For the next few days, the sky threatened. It finally let go with a snowstorm that went on and on, seemingly never to end! It snowed for four days straight! I had never experienced anything like it in my life.
One pass was now permanently closed, and the other would have to have the trail broken to get through, but would still be navigable. Until it was, we were effectively cut off from the outside world, trapped in our little part of the world.
The day that the storm finally let up, I was actually pleased, as I am sure most others were. With the exception of going out to answer natures call, most people would have been indoors the entire time, and while I had this large tent to myself, others would not be so fortunate. I dressed as warmly as I could, and slogged my way through the deep snow to town. It was an effort to say the least.
People were already out and some paths were already cleared from doors to the closest running water, or where it could be had anyway. The bakery was doing business, as was the saloon, where a crowd was already gathering and drinking locally made beer and whiskey. The good stuff was still on hand, but was being doled out sparingly, or at least until the pass was reopened.
Although it was still overcast, the snow had stopped, and it was ten thirty AM. It looked almost like night outside, what with the heavy clouds blocking out the sun. Lamps were already lit, and people were complaining about the snow, the cold, and whatever else was on their minds.
I had received the round of "Hi, Doc," and "Hey, Doc, see you survived the storm!" greetings.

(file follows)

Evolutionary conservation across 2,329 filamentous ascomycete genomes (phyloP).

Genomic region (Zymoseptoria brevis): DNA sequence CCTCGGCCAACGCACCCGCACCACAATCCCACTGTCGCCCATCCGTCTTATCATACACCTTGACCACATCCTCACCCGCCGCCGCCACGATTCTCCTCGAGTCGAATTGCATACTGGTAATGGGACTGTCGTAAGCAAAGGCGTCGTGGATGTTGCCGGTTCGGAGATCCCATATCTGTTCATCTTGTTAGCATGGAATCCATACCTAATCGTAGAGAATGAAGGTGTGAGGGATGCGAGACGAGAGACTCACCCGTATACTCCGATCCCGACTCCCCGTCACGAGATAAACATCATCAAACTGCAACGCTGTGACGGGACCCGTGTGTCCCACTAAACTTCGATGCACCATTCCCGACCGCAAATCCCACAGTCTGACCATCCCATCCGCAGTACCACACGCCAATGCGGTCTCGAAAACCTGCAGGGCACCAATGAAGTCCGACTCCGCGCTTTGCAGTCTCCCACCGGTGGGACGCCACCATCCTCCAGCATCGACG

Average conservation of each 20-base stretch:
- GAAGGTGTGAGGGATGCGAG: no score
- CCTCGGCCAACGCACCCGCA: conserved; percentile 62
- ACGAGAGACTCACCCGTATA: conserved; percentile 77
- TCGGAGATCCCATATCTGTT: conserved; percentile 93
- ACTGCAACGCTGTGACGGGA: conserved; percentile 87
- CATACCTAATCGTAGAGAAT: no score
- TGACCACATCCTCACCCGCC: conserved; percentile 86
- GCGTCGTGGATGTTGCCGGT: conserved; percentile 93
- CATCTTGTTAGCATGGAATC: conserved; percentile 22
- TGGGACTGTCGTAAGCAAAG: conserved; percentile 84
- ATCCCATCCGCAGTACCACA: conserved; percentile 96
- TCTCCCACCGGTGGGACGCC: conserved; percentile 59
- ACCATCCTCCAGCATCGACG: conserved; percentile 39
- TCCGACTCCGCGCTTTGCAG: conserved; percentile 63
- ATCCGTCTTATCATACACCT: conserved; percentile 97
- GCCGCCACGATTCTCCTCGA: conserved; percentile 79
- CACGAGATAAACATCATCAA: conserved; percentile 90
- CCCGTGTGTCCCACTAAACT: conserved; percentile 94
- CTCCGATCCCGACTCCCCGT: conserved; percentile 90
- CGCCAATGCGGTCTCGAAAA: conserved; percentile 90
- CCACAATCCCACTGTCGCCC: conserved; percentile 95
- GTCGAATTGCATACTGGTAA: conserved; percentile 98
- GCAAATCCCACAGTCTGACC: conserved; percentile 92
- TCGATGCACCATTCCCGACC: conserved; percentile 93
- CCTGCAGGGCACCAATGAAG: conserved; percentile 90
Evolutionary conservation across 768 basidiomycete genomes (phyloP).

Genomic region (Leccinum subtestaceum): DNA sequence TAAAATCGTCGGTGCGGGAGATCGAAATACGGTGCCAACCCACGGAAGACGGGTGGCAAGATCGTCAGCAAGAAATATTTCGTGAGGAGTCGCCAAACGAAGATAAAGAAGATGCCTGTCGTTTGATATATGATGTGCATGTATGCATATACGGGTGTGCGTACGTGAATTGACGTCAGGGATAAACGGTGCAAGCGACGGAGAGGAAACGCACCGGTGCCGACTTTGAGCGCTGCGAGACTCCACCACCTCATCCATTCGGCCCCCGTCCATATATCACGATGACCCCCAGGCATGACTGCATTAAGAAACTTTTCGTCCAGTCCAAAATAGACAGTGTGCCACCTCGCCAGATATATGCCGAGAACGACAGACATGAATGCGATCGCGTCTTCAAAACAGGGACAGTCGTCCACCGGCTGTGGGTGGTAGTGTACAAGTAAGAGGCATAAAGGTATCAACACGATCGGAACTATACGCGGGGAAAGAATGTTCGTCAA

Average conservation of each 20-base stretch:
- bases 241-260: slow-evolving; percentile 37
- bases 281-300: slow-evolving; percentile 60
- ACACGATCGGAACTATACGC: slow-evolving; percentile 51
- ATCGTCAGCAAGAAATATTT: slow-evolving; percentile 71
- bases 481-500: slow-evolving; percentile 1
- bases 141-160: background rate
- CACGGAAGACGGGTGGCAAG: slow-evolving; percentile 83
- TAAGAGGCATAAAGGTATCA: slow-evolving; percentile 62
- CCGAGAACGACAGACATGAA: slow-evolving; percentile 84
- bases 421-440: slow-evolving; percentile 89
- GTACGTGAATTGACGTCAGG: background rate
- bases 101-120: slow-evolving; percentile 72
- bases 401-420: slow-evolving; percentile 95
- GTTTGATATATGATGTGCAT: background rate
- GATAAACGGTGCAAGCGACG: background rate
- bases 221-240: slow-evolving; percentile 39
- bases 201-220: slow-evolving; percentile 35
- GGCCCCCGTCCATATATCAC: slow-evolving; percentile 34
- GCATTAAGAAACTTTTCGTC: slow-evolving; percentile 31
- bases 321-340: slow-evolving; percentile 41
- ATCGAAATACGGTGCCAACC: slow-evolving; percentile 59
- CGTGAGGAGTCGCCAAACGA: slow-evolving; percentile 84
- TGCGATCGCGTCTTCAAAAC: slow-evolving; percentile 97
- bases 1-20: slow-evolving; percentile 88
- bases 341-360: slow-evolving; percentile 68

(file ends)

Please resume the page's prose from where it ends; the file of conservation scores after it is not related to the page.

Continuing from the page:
I waved and made my way to the bar and asked the if the owner was in back. I was waved on through and was soon in the office/saloon storage area. There were a couple people already gathered.
"Hey, Doc. We were just talking about getting a party together, to break a path to the top of the pass from our side. Most likely the railhead camp will already be working their way this way," Frank Towers said as I walked in.
"Well, don't look at me. I will not be blazing a trail through the snow. To damned cold and deep out there for my taste," I said, theatrically shuddering.
There were chuckles and they went back to discussing when to start breaking the trail. They decided to get supplies for the party ready today, and send them out tomorrow as long as the weather remained clear.
I told them I would throw in a sack of meal I had in my warehouse, as my contribution to the party effort. That was appreciated. This meant part of the food supply would be taken care of, anyway. I was informed it usually took anywhere from two to four days to break a trail through snow this deep. It was going to be tiring work, and the men would take it slowly. Everyone who went should be familiar with what the trail looked like in normal conditions, and landmarks should guide them most of the way to the summit.
"Hey, any of you fellas ever been out to Doc's camp? He has this huge roomy tent that would be perfect for the men we send out to break trail. What about it, Doc? You can bunk down in my little cave with me, and let the boys have some comfort on the trail?" Pete Lauder asked to the accompaniment of laughter.
"Don't even think about it, Pete," I responded sourly.
After the men stopped laughing, I waited till they cleared with the exception of the two who were sort of council members.
"I wanted to clear something up about knife wounds and emergencies," I began somewhat hesitantly.